Republic is “Testing the Waters” of the SEC’s Reg A Exemption by Giving a Revenue-Sharing Token Away— for Free

Republic is “Testing the Waters” of the SEC’s Reg A Exemption by Giving a Revenue-Sharing Token Away— for Free

As of April 5th 2019, crowdfunding platform Republic has announced the launch of a blockchain-powered token. The token will be given away to users of its platform for free, but by the end of the year, will feature revenue distribution. Republic claims to be “testing the waters” of the SEC’s Regulation A registration exemption for an “eventual offering of its securities”.

Republic’s Revenue-Sharing Token— The Note— Explained

New-York based equity crowdfunding platform and AngeList spinoff, Republic, has announced the launch of its blockchain-based token: the Note.

As a FINRA-licensed fundraising portal, Republic allows for early-stage companies to raise capital from a variety of investor types.

Per the terms of a successful raise on the platform, Republic acquires a small equity stake in each company. After nearly three years in business, Republic has over 80 companies in its portfolio.

Now, through its own token, Republic is allowing anyone to own a piece of the platform. For free.

Starting Monday April 8th, anyone who signs up via Republic’s website can receive Notes.

According to Bryan Myint, managing director of Republic’s token-fundraising division,

“Notes are earned through specific actions and provide users with a bunch of perks, such as early access to investment opportunities, events, and stuff like that….But the cool part here is, Republic aims to eventually link the Note to Republic’s equity interest in every company that raises on Republic, which allows Note holders to have a stake in the potential upside on Republic’s entire portfolio.”

More specifically, 10 Notes are provided after registering an account, while referring a startup to raise capital through the platform earns 1,500 Notes.

How the Blockchain Industry has a Growing Concern for Securities Violations

With increased regulatory bodies entering the digital asset space, many companies are leaving the Initial Coin Offering (ICO) behind and turning to the Security Token Offering (STO) instead.

U.S. Securities and Exchange Commission (SEC) Chairman Jay Clayton has said that virtually every ICO he has seen, constitutes a securities offering. They therefore must abide by the commission’s existing securities laws.

Yet SEC regulated securities typically feature stringent requirements and are confined to accredited investors.

This certainly isn’t the case with The Note, as any user who interacts with the platform seems to be eligible.

Yet still, Republic plans to add revenue-sharing capabilities to its token sometime between September — December 2019.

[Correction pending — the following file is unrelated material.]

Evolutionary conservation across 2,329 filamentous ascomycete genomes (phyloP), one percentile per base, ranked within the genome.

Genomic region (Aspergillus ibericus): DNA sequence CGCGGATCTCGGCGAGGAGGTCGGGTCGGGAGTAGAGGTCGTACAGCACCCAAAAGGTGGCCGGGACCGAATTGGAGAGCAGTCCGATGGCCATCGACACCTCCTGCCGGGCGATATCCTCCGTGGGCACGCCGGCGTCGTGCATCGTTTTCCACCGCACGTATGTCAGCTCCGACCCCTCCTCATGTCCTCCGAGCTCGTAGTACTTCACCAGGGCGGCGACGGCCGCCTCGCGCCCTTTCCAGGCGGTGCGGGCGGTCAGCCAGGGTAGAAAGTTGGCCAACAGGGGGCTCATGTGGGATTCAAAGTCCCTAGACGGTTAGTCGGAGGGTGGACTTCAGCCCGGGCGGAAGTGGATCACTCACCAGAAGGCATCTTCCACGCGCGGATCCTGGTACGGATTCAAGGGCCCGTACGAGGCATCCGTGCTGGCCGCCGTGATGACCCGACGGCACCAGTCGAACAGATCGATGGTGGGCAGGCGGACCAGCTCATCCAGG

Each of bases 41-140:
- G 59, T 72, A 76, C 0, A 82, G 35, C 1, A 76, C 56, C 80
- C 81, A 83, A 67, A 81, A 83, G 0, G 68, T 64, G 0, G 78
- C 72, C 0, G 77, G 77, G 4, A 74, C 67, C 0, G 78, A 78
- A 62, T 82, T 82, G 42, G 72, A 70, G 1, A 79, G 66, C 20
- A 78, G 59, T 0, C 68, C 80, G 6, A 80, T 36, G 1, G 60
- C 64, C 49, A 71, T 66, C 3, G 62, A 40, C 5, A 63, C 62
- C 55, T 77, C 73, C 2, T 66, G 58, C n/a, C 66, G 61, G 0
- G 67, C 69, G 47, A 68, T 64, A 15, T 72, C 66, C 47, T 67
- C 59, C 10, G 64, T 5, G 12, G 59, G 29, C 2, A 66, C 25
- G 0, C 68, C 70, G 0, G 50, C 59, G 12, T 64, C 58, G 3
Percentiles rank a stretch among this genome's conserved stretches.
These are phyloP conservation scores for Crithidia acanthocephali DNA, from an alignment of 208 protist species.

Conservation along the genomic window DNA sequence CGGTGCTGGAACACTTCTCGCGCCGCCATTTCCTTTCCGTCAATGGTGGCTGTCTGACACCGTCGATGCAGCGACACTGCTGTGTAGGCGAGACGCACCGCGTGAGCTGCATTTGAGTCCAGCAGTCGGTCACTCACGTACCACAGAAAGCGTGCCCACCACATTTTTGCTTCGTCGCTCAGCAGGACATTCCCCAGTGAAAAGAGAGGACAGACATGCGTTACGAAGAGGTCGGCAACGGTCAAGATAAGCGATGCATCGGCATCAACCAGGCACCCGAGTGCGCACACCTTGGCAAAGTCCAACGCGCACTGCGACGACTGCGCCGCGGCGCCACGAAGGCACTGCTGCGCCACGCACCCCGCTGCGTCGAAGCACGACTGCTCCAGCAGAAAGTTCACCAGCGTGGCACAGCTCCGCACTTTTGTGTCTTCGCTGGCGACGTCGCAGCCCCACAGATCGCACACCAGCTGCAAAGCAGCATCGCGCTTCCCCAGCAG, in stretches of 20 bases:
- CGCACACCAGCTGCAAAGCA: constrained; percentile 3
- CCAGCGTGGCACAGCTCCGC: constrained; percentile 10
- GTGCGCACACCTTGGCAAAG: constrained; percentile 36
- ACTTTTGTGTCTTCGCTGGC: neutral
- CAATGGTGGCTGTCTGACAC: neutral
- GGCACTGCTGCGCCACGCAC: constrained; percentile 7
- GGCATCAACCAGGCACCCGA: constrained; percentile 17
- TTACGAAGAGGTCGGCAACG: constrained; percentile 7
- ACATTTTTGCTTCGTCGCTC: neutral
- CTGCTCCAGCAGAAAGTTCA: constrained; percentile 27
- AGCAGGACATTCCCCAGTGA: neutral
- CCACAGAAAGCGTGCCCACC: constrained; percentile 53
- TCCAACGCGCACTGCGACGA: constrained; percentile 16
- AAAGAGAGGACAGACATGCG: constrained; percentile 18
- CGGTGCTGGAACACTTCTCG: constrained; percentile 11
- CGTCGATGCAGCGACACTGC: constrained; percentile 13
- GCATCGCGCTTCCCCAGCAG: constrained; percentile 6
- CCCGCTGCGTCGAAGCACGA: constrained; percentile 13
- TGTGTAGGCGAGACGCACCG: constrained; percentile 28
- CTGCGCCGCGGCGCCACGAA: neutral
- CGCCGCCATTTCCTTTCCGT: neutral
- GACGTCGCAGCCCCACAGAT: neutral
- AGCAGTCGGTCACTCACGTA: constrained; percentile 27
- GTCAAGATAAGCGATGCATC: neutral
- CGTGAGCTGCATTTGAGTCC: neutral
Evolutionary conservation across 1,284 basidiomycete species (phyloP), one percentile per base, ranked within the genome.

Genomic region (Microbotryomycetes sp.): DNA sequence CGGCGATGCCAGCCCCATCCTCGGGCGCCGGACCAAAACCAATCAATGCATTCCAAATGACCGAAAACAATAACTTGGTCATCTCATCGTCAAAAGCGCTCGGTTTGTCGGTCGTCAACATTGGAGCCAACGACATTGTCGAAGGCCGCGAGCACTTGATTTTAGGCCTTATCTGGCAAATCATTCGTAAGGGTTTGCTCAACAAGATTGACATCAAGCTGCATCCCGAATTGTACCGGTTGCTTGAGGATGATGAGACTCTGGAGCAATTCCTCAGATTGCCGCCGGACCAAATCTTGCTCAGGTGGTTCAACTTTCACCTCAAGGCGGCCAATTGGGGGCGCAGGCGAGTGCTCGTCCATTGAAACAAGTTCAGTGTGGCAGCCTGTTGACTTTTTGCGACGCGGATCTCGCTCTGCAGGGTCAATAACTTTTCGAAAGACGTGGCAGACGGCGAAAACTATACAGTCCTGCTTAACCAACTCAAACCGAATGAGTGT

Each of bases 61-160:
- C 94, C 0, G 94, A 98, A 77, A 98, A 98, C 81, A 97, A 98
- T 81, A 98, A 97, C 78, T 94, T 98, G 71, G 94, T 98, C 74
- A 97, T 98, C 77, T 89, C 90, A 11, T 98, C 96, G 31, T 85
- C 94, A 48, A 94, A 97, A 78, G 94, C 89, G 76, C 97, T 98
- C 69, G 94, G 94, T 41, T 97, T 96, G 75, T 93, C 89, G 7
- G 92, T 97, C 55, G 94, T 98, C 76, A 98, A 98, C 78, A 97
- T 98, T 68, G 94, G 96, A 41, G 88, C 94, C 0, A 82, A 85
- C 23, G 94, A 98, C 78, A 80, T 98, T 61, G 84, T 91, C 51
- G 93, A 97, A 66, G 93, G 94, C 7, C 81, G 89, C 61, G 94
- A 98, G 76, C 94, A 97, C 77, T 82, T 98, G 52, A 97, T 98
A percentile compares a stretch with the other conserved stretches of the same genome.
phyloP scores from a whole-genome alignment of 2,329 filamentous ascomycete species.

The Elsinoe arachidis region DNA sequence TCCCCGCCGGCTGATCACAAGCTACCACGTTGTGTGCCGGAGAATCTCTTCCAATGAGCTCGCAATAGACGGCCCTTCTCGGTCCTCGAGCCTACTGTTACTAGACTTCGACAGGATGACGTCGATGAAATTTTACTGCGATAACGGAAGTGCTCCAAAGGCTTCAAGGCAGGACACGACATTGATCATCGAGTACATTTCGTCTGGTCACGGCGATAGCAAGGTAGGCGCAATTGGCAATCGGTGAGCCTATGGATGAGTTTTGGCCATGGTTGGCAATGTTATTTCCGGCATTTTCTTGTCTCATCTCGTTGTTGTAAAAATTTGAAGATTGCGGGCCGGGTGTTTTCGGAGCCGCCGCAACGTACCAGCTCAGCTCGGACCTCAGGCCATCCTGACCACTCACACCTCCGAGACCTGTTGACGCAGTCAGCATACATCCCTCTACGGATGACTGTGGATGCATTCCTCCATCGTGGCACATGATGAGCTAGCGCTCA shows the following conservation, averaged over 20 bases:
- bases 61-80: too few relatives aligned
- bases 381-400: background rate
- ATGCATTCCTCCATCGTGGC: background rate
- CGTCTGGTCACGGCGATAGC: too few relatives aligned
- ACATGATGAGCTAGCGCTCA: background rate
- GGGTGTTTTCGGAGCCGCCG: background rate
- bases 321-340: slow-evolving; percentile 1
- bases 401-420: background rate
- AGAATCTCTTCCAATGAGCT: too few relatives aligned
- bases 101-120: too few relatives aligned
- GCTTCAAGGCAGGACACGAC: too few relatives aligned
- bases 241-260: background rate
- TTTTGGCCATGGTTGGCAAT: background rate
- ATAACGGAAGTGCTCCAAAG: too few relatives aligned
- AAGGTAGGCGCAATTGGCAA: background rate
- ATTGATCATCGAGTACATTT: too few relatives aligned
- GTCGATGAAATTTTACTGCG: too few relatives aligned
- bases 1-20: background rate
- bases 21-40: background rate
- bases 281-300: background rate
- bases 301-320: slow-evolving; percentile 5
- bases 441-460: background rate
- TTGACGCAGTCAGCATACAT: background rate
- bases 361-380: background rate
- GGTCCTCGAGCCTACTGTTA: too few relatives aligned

According to Myint, token holders will be part of a “mutual fund of everything on Republic… [an] evergreen ETF.” Whenever a Republic-funded company is acquired, or even after every successful raise on Republic’s platform, Note holders will receive a certain revenue distribution.

Is Republic’s ‘The Note’ a Security?

For many, such a scenario looks like a blatant security. But Republic claims everything is being done with respect to federal securities laws and regulations.

Republic has four in-house lawyers, and is led by Kendrick Nguyen, a securities litigator and former general counsel for AngeList. Republic’s fundraising portal designed for blockchain-based startups— Republic Crypto— has historically leveraged the SEC’s Regulation CF exemption to sell digital assets to non-accredited U.S. investors— all in an SEC-compliant fashion.

Further, Republic disclosed precisely what they have in mind directly on their website:

“Although the Note may not at this time constitute a ‘security’ under our view of applicable laws and regulations, Republic is conforming to the standards of testing the waters under Regulation A of the Securities Act of 1933, as amended (“the Act”). This process allows companies to determine whether there may be interest in an eventual offering of its securities.”

To clarify, Republic seems to be saying that as of right now, the Note has no monetary value. It also has no guaranteed value in the future, and the token’s purpose in the future will depend on a variety of factors, including what happens between now and then. A bit ambiguous, but definitely on the safe side.

If Republic is successful in pulling off a revenue-sharing token exempt from SEC registration requirements, it could go on to establish an industry-wide blueprint for others to follow in the digital asset space.

What do you think of Republic giving away the Note for free? Will the crowdfunding platform pull off a successful exemption through the SEC’s Regulation A? We’re curious to know your thoughts in the comments section below.

Image courtesy of Republic.